Crooks tells her to get out of his room and she bombards him with a vicious racial assault saying, “Listen Nigger. I could get you strung up on a tree so easy it ain’t even funny.” This inner personality is only released when she is most lonely, as she believes that Curley cannot satisfy her emotionally or physically, in a marriage she is in to escape a spiral of her self-loneliness. This results in her need to lust for the other men on the ranch, as this may be her only chance to find the happiness she secretly yearns for.
This tone that she speaks to people in is exempt from many parts of the film as the director tries to make the audience feel sorry for her, whilst in the novel you are made to think that she deserved to be killed due to the way she threatened Crooks. I feel Sinise did this to make you feel sorry for her when she dies and to bring George’s killing of Lennie into a deeper prospective.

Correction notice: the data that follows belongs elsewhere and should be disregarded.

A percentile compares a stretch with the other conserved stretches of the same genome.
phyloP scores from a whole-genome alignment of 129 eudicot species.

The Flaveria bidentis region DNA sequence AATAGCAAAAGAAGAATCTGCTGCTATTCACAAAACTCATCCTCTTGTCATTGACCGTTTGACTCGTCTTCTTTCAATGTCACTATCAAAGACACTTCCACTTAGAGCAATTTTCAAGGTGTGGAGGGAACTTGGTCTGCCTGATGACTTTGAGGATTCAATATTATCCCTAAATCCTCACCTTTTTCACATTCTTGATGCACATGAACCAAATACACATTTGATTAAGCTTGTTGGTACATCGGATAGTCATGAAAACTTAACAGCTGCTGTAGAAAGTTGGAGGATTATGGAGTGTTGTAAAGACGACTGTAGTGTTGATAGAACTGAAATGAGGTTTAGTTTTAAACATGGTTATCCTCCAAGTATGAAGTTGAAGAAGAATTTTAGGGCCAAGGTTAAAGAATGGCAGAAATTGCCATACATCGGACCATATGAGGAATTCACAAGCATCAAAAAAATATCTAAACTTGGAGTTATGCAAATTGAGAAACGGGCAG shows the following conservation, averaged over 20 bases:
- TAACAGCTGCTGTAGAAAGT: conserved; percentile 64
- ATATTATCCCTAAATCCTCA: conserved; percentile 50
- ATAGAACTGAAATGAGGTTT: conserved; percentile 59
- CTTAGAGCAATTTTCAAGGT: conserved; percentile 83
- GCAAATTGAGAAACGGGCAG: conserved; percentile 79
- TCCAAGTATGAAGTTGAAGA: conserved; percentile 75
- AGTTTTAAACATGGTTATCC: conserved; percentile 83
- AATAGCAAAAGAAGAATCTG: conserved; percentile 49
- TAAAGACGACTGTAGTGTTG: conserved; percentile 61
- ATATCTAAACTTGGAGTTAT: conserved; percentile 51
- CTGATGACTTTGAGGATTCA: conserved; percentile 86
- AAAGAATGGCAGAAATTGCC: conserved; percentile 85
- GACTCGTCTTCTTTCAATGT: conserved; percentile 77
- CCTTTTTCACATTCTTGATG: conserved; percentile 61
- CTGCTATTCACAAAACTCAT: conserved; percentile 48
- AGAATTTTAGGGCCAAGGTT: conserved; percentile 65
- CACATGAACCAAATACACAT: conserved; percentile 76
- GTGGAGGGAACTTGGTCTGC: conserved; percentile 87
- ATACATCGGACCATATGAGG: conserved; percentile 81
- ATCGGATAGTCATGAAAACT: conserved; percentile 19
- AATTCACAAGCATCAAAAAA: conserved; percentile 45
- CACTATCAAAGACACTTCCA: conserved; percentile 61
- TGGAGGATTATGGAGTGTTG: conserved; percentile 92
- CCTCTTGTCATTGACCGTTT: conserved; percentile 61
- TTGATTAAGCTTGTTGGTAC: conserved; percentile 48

The age of Curley’s wife also differs in both the novel and the film. In the novel Curley’s wife is merely the tender age of fifteen/sixteen, whilst in the film she is portrayed as a much older and more mature age.
My personal favourite between the novel and the film, is the novel as it is an epic and thrilling read. I think that the film version is very emotional, and the director Sinise portrays the novel in a different way, although the detail and description of the film can never compare with the original novel. You will find that in most cases the film cannot reproduce the same empathy and imagination used when the author first creates their masterpiece.